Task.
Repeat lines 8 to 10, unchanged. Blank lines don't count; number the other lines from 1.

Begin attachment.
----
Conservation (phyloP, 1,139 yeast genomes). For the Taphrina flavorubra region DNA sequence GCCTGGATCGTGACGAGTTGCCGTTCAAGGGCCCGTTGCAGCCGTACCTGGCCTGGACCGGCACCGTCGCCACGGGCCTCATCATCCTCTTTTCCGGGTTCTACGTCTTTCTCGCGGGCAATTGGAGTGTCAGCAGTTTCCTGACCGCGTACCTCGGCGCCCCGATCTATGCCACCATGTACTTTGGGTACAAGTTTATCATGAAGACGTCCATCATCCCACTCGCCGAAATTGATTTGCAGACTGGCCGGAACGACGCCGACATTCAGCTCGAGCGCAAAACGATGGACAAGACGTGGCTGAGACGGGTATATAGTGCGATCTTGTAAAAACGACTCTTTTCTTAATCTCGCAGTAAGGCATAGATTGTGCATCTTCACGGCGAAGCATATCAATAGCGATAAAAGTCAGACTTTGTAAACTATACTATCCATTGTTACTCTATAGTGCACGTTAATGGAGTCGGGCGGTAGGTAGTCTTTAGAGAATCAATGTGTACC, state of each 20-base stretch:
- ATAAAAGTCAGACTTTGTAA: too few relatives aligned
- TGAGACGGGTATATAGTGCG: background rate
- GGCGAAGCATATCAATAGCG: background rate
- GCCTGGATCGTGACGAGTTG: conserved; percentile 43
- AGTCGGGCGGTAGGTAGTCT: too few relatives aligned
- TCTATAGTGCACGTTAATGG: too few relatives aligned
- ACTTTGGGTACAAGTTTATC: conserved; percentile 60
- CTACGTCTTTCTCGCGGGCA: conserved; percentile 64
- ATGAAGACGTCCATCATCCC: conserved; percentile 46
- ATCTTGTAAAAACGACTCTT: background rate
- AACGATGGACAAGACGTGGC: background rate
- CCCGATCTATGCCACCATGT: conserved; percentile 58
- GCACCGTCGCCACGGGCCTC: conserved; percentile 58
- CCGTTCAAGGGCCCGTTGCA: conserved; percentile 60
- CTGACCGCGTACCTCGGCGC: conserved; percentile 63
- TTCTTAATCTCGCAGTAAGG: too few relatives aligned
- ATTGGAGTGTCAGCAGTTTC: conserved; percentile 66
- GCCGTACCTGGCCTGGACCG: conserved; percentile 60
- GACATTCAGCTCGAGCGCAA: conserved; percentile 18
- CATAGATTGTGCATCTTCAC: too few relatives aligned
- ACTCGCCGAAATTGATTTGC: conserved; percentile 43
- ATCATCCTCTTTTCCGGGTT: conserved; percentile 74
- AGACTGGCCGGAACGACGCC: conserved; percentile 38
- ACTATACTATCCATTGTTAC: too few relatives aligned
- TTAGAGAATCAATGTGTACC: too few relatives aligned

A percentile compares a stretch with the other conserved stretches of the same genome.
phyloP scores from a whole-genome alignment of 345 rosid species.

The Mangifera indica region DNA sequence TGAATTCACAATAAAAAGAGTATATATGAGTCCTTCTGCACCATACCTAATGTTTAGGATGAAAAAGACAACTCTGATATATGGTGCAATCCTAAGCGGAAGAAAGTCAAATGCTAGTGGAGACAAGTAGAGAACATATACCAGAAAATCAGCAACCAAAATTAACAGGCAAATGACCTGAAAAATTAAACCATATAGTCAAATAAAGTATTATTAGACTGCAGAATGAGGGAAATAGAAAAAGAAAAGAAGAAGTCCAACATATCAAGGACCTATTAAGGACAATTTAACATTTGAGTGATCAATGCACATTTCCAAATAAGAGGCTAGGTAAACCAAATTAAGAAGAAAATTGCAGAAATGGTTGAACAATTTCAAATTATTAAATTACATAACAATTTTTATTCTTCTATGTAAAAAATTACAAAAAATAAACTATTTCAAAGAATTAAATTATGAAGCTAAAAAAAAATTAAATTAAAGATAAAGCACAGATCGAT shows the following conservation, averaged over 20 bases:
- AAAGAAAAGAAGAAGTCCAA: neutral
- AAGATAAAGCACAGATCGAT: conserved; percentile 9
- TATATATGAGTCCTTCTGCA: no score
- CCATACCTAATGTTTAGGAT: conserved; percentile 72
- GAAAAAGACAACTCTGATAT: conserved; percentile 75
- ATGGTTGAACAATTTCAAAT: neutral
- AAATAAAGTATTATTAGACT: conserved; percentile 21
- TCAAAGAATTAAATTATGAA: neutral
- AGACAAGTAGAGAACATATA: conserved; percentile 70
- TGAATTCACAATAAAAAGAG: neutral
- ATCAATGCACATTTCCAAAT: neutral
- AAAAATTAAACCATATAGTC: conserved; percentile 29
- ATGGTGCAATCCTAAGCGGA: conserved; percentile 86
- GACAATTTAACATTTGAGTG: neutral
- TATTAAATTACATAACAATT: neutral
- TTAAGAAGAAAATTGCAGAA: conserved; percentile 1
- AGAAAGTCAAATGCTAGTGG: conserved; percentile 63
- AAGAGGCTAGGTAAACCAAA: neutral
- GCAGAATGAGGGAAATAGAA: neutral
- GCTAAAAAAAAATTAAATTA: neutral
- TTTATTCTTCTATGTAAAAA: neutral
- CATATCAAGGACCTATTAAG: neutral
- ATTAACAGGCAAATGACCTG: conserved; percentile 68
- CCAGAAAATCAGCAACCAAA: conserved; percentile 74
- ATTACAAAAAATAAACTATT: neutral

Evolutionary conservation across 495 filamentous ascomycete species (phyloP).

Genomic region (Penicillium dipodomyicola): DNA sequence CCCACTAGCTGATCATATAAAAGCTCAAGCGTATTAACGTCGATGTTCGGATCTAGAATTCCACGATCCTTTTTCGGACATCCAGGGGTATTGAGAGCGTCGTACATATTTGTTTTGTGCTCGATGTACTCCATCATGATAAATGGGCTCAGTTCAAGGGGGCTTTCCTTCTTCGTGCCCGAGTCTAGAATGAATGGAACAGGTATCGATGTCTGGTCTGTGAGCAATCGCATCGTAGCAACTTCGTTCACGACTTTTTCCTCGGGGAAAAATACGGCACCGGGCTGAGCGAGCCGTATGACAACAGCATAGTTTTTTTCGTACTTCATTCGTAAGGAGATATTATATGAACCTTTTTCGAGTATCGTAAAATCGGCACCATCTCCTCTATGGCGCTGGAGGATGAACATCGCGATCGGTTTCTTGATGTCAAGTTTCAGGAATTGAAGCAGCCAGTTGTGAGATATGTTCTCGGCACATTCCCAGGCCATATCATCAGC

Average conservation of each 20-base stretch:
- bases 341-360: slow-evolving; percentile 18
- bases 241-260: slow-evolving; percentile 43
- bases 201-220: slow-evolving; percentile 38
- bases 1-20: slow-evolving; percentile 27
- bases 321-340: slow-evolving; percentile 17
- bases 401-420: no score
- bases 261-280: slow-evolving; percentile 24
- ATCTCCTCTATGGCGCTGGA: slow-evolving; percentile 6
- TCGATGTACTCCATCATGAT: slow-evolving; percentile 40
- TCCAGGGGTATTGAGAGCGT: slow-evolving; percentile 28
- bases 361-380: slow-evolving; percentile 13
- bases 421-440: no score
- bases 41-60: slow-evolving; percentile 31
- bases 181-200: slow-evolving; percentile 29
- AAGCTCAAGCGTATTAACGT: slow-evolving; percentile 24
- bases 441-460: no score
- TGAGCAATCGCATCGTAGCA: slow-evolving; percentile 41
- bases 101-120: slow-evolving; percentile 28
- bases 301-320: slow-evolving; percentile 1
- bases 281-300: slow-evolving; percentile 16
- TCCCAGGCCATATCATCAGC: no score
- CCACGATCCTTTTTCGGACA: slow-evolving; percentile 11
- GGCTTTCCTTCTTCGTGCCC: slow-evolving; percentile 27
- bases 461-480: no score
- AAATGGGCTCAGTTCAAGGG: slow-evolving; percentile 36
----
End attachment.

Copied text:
- ACTTTGGGTACAAGTTTATC: conserved; percentile 60
- CTACGTCTTTCTCGCGGGCA: conserved; percentile 64
- ATGAAGACGTCCATCATCCC: conserved; percentile 46